Reader is confused about the rules of TFWP

I am writing to both of you, as I am a little confused.

Dear Blaine Calkins and Editor for Rimbey Review

I am writing to both of you, as I am a little confused.

I wrote an email to Blaine on January 19 when my ESL students, (the Cuban cooks) phoned to inform me that they were not going to come for their lesson that evening as they had problems with their papers and were leaving. Blaine’s assistant replied to my email on the January 22 and I returned with more correspondence, so how can Blaine have been unaware of this situation until the paper came out? Does the assistant not allow Blaine to read an email that was addressed to him?

Two of the wives were in the process of jumping through all the hoops required for the provincial nomination program, and my students were studying hard to challenge the Red Seal Cook Exams. My own knowledge of cooking terms was expanding rapidly.

I had no idea how the temporary foreign workers program works, nor the provincial nomination program, and seldom watch the news, so the article which can be found at escaped my notice.

Having read this article, and heard on the radio about the American and Cuban governments consulting, I can fully understand how these decent hardworking people would rush to get into the States before the rules there were changed too. The article states quite plainly that there are far more applicants applying for permanent status than places per year, and that it takes longer to process the applications than the length of their work permits.

If the Cubans had stayed until the end of their permits, and the States had changed their rules, then their only option at the end of their stay would have been to return to Cuba, which was not at all what they wanted to do.

I believe very strongly that the current temporary foreign workers should have been grandfathered under the old rules. Instead of the Cubans having to figure out how they can qualify to return, they should be given a huge apology for the anguish which they have suffered from this treatment, and an invitation to immigrate.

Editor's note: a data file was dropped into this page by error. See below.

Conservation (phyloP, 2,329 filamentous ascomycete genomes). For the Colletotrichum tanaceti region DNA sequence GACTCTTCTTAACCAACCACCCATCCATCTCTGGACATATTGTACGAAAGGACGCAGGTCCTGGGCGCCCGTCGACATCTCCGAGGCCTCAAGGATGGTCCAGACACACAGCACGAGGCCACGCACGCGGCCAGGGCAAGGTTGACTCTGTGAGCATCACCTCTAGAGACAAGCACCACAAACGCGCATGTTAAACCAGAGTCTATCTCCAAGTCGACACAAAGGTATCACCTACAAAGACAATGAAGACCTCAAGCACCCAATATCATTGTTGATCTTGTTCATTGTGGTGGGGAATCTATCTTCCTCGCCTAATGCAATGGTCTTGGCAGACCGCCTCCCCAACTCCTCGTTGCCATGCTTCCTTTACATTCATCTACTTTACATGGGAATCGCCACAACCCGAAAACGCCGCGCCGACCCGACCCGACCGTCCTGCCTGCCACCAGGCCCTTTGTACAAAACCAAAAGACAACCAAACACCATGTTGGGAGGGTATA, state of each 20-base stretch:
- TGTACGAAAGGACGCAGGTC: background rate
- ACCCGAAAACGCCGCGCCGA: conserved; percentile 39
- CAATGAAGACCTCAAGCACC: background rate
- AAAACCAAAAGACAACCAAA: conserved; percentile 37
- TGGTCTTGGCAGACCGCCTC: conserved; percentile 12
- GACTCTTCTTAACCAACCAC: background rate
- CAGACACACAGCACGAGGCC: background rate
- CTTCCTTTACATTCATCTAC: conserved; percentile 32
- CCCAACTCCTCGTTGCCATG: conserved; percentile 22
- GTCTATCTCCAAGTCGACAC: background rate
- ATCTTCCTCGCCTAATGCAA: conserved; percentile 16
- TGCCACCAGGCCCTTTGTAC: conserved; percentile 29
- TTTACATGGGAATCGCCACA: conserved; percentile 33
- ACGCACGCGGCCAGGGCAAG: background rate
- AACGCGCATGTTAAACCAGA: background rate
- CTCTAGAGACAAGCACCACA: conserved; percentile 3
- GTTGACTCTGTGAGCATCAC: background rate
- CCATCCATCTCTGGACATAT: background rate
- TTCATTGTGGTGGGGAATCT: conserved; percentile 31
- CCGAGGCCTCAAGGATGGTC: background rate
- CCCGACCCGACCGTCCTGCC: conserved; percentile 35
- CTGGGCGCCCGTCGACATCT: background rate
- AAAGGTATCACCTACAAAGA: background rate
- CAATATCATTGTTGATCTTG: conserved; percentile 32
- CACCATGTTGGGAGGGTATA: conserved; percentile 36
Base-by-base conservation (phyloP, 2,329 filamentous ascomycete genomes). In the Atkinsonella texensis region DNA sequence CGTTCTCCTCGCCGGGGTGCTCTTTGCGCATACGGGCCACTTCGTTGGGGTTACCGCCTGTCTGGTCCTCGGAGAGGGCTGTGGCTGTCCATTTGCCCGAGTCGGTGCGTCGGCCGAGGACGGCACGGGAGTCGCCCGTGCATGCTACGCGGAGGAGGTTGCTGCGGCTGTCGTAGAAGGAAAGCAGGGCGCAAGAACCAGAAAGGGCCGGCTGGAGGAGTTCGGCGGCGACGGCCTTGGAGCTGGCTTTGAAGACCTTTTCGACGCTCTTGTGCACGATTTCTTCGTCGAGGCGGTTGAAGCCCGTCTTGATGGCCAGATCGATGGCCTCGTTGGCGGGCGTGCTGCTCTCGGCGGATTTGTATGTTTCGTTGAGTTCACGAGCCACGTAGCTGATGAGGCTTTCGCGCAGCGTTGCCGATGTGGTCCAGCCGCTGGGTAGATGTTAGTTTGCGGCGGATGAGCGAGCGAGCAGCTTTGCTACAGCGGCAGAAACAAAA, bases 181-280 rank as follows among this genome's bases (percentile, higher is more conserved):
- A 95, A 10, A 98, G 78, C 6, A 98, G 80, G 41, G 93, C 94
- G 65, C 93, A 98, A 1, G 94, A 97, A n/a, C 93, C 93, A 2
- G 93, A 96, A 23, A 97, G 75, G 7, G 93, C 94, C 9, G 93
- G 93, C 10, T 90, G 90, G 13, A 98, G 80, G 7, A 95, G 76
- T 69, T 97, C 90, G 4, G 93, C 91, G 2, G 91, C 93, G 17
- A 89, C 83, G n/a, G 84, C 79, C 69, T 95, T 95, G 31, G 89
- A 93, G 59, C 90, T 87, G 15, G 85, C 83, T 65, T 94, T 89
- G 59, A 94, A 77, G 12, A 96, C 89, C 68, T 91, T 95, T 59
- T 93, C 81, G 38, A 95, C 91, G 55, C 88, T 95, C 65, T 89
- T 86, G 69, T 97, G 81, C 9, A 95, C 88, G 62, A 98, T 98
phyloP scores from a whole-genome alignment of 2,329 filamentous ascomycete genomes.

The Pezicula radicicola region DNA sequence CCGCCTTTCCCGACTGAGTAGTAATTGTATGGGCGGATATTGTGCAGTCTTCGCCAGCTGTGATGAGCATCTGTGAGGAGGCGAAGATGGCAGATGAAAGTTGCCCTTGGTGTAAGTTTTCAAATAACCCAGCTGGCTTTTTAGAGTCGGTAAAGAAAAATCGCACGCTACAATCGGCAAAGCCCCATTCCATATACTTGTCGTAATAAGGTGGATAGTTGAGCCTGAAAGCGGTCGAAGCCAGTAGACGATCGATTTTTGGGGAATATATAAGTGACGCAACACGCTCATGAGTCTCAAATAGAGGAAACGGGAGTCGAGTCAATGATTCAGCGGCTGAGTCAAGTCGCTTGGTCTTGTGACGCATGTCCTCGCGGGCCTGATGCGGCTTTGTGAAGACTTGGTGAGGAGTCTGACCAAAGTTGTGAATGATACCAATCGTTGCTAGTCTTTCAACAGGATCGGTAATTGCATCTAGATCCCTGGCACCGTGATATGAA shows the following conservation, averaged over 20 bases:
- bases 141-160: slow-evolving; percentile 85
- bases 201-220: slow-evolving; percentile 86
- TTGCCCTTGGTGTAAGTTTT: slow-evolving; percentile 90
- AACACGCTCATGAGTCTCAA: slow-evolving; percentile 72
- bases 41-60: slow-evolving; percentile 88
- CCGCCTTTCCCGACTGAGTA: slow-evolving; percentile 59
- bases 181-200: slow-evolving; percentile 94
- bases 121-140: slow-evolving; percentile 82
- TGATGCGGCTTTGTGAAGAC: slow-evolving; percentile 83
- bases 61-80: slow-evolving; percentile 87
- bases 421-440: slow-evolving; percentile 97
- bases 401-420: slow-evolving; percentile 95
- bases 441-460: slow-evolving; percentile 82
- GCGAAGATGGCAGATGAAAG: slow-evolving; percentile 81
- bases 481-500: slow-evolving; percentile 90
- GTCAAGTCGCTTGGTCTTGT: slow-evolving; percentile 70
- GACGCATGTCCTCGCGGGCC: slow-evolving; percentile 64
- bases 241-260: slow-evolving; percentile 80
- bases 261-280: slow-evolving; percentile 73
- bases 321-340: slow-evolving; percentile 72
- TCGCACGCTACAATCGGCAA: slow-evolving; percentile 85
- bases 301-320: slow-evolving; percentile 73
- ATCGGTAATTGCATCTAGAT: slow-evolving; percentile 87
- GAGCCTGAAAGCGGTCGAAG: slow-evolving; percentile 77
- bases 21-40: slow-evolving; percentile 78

Mary Leighton


Just Posted

Six horses stolen from Winfield area

RCMP seek public’s help in missing horses investigation

Almost 100 kgs of suspected cocaine seized at Coutts border crossing

84 bricks of suspected cocaine seized from California residents’ vehicle; largest recorded seizure.

Good response to kids and drugs program

Substance abuse prevention program held

Council approves sign

New entrance signs for Rimbey

Holtkamp named Rugby Rookie of the Year for CanWest

Rimbey rugby player selected for Team Canada

Trudeau apologizes for decades of LGBTQ discrimination by federal agencies

‘I am sorry. We are sorry,’ Prime Minister Justin Trudeau said Tuesday.

WestJet Christmas video turns children’s wishes into reality

This year’s annual video took a new spin on the 12 days of Christmas

Firefighters protect seaside California towns as blaze rages

A flare-up on the western edge of Southern California’s largest and most destructive wildfire sent residents fleeing Sunday

Putin declares victory on visit to air base in Syria

Declaring a victory in Syria, Putin on Monday visited a Russian military air base in the country and announced a partial pullout of Russian forces from the Mideast nation.

Pipe bomb explodes in NYC subway

Pipe bomb strapped to man explodes in NYC subway, injuring 4

Toronto FC to hold victory parade following MLS Cup championship

Toronto FC to hold downtown victory parade following MLS Cup championship

Canada’s only commercial spaceport hopes to launch 12 rockets per year

Nova Scotia’s rocket launch site hopes to eventually host 12 launches per year

‘Big Little Lies’ lead Golden Globes

The nominees were announced from Beverly Hills after still-burning fires ravaged Southern California for the past week.

VIDEO: ‘Last Jedi’ premiere kicks off with droids, Daisy Ridley

Latests Star Wars film premiered in style ahead of Dec. 15 theatre debut

Most Read